Dmitri Kugryshev of the Bears is off to a slow start with only one assist in seven games.
Garrett Mitchell of the Regina Pats (WHL) is off to a decent start, posting eight points to go along with 33 penalty minutes in 15 games thus far. If he can continue to contribute and serve as an agitator, he has a chance to make the Capitals roster as a bottom-six player down the road.
John Carlson and Karl Alzner headline the future of the Capitals defensive core and have acquitted themselves well thus far in the young NHL season. Both have been called upon to perform various roles for the team, including power play and penalty kill time. They are the stars of the defensive core, but outside of those two gems, the Capitals have a serious lack of NHL-ready depth in the minors. This was evident when the organization was forced to recall AHL veteran Brian Fahey. There are a few long-term projects to keep an eye on, but they will need several more seasons to develop. The Capitals need to replenish their defensive core and add high-potential players in the coming draft if they hope to boast a well-rounded stable of defensive prospects anytime soon.
Dmitri Orlov, another smooth-skating, power play quarterback in the Capitals system, has put together a solid season over in the KHL thus far. However, there are still concerns he won’t come to North America and attempt to make the NHL.
Brett Flemming is having a good season for Mississauga St. Michael’s Majors of the OHL, posting four points in twelve games. What has been really impressive is his defensive play thus far. He’s averaging 20 or more minutes a night and leads the team with a plus-12. He’s also been involved in a fight, and is really showing his gritty, defensive skills so far. With continued development, he could prove to be a diamond in the rough for the Capitals, after being drafted 145th overall in 2009.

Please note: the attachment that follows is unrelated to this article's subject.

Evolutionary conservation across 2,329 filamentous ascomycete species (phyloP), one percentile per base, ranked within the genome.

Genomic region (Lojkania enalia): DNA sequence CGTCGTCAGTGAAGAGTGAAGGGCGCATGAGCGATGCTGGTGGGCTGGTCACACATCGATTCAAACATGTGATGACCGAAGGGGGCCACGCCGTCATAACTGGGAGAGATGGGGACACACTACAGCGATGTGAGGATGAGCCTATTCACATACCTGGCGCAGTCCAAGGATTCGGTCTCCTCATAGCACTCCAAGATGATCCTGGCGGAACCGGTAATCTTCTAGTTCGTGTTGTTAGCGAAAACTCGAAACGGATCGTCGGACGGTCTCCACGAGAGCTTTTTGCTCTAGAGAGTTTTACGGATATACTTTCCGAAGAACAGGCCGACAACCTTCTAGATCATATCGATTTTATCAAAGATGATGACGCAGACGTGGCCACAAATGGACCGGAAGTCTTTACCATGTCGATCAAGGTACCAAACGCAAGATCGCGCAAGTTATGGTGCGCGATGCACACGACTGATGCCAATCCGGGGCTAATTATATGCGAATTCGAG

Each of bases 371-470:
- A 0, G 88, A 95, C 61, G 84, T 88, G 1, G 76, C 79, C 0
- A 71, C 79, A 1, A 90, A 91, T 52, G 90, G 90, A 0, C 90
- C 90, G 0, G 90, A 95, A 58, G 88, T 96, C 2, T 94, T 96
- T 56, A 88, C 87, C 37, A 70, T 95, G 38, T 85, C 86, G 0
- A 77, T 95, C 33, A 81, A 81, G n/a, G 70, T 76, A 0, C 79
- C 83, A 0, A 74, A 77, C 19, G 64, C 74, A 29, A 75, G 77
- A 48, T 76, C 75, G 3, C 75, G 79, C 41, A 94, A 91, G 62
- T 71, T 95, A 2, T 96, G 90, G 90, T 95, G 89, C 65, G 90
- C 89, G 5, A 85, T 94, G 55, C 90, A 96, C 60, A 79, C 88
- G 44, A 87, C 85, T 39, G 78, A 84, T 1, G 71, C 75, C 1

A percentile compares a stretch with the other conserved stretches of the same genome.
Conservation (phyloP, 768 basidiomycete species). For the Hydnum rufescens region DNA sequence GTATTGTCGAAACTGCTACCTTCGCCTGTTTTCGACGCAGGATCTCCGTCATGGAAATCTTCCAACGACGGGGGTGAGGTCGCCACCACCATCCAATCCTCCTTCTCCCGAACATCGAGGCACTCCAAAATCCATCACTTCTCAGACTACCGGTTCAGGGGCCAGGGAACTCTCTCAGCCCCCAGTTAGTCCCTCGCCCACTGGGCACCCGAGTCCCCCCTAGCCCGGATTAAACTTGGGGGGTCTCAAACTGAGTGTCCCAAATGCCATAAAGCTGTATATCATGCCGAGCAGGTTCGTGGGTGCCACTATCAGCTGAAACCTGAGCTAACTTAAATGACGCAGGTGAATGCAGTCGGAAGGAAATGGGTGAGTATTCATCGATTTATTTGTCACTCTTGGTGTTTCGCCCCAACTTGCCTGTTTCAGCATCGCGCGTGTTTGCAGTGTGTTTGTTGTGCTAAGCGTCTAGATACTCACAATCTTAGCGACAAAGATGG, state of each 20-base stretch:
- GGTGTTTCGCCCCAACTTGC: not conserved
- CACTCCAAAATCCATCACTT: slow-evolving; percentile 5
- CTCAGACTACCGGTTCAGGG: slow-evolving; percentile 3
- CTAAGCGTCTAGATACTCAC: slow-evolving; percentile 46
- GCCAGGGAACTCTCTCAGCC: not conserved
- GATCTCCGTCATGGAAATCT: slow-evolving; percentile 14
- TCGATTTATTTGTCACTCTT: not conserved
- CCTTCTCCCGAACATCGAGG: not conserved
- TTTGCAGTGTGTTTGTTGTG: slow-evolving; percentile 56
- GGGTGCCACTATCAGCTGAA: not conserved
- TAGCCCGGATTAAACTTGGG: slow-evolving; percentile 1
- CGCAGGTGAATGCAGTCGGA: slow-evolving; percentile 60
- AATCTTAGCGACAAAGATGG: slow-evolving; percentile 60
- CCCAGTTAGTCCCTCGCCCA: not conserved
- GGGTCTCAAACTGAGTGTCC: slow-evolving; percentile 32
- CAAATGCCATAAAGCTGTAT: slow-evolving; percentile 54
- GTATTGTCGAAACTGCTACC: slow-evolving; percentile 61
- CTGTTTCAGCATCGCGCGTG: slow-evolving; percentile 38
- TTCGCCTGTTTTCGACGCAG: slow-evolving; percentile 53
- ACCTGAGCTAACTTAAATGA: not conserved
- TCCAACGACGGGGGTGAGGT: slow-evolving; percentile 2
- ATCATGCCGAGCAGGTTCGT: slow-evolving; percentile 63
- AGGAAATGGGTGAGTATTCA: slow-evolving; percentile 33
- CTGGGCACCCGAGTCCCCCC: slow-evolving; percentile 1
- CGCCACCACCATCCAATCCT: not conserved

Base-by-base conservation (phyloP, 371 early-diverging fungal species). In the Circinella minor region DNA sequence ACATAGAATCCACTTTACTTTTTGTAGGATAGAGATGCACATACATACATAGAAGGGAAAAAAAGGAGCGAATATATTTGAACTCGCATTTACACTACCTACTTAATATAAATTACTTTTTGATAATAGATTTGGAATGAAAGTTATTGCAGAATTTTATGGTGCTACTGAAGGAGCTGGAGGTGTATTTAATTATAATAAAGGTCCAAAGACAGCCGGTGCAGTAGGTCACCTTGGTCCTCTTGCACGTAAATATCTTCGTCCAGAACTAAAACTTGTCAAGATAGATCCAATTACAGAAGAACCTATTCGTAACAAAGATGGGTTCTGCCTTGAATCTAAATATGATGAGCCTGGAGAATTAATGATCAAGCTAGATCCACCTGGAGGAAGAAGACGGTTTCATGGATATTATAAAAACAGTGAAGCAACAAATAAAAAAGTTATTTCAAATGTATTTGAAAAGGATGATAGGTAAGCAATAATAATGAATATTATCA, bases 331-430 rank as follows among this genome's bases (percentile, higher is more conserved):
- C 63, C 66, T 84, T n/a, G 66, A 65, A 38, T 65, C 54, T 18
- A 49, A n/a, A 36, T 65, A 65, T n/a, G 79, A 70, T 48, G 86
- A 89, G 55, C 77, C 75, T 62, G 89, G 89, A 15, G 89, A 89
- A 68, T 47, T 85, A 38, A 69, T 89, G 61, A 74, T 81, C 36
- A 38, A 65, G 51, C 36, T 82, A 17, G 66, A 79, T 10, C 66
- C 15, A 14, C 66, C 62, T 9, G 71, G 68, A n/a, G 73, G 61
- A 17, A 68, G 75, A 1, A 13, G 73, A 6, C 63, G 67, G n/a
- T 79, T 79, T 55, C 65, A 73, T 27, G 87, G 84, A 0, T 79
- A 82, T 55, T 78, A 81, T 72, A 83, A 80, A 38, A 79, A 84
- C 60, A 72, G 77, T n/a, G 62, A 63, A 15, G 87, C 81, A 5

The hulking Joe Finley has shown to be an effective defender for Hershey thus far but his upside is limited.
Patrick McNeill has yet to dress for Hershey this season, nursing a shoulder injury. This is bad news for the Bears, as they expected him to take on an expanded role and play more minutes this season and this will certainly hamper his development.
Patrick Wey has had a solid sophomore campaign for Boston College (NCAA) thus far. His name hasn’t shown up on the score sheet that much, but his defensive play has been good. He was expected to take on more of a puck-moving role with Boston this season, but the offense will come with the rounding out of his defensive game.
Samuel Carrier is having another strong offensive campaign with the Lewiston MAINEiacs. However, his defensive game is still somewhat lacking and he needs to round out his overall game if he’s ever going to crack the NHL line-up.
Zach Miskovic is having a solid season in Hershey so far, but he has limited upside and is unlikely to make it to the NHL.
The Capitals’ goaltending prospect pool oozes youth and talent. It could be one of the deepest cores in the NHL.
Semyon Varlamov has struggled through injuries and inconsistency in this very young NHL season. Thus far, he’s only appeared in two games, allowing five goals on 43 shots en route to an ugly 2.90 goals against average and an equally terrible .896 save percentage. Not a very good start for the Capitals’ number one prospect. He needs to improve his conditioning and durability in order to display his NHL-level talents and prove to be the enticing asset that he is.
For all of Varlamov’s early season struggles, Michal Neuvirth has been the polar opposite, keeping the Capitals afloat thus far. In 12 games, he’s posted an 8-3-0 record, a goals against average of 2.31, a save percentage of .920, and recorded his first career shutout. The Capitals have been surprisingly inconsistent in the scoring department this season, after leading the league in goals for last season. And Neuvirth has stepped up to cover their scoring woes, oftentimes willing the Capitals to victory with incredible save after incredible save. It wouldn’t be a stretch to say Neuvirth has been the Capitals’ MVP thus far.
Braden Holtby was recently called up to the Capitals from the Bears, where he was dominant early on, posting a record of 4-0-1, a sparkling goals against average of 1.97, and .933 save percentage. With continued development, he could contribute to the NHL in a few short seasons.
Recent draftee (fourth round, 112th overall, 2010) Philipp Grubauer has had a less than stellar season with the Kingston Frontenacs (OHL) thus far. He sports a bloated 3.43 goals against average but sports a solid record of 7-4-1. Kingston hasn’t played exceptionally thus far, so it’s to be expected Grubauer will have his share of difficulties.
Article was written by Patrick Harbolick.